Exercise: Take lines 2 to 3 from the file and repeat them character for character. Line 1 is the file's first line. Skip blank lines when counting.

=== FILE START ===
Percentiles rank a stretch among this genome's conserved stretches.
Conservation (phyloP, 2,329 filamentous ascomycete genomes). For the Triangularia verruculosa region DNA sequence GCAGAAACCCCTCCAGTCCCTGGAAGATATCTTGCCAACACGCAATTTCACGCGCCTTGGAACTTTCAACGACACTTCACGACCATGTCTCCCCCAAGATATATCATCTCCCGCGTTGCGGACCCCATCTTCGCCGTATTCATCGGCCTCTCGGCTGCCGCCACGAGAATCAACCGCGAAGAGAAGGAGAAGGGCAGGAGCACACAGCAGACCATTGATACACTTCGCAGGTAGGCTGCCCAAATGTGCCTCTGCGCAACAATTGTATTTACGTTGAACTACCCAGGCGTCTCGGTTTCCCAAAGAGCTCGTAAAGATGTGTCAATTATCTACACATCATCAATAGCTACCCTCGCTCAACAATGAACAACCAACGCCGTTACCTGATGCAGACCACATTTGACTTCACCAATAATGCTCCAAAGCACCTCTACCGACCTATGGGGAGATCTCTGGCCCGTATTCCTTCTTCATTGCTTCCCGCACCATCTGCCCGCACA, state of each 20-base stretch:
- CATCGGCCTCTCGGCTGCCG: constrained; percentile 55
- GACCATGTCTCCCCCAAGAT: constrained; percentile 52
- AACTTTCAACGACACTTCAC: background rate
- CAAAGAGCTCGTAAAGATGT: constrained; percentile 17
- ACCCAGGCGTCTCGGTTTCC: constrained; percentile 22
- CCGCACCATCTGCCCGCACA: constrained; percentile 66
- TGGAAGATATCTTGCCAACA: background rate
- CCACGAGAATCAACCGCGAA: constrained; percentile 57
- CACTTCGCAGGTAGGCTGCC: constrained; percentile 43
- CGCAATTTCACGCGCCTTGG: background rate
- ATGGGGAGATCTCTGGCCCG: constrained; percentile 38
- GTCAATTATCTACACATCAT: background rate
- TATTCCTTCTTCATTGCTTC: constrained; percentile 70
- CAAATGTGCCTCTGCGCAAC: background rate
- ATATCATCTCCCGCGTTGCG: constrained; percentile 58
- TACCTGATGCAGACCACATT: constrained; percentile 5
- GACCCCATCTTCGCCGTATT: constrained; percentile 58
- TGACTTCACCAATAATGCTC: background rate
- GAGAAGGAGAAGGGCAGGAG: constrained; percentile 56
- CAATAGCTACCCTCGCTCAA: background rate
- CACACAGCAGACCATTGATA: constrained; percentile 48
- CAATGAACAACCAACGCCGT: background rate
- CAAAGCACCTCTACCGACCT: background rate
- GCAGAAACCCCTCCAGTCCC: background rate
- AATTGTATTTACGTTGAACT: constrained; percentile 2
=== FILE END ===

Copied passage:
Conservation (phyloP, 2,329 filamentous ascomycete genomes). For the Triangularia verruculosa region DNA sequence GCAGAAACCCCTCCAGTCCCTGGAAGATATCTTGCCAACACGCAATTTCACGCGCCTTGGAACTTTCAACGACACTTCACGACCATGTCTCCCCCAAGATATATCATCTCCCGCGTTGCGGACCCCATCTTCGCCGTATTCATCGGCCTCTCGGCTGCCGCCACGAGAATCAACCGCGAAGAGAAGGAGAAGGGCAGGAGCACACAGCAGACCATTGATACACTTCGCAGGTAGGCTGCCCAAATGTGCCTCTGCGCAACAATTGTATTTACGTTGAACTACCCAGGCGTCTCGGTTTCCCAAAGAGCTCGTAAAGATGTGTCAATTATCTACACATCATCAATAGCTACCCTCGCTCAACAATGAACAACCAACGCCGTTACCTGATGCAGACCACATTTGACTTCACCAATAATGCTCCAAAGCACCTCTACCGACCTATGGGGAGATCTCTGGCCCGTATTCCTTCTTCATTGCTTCCCGCACCATCTGCCCGCACA, state of each 20-base stretch:
- CATCGGCCTCTCGGCTGCCG: constrained; percentile 55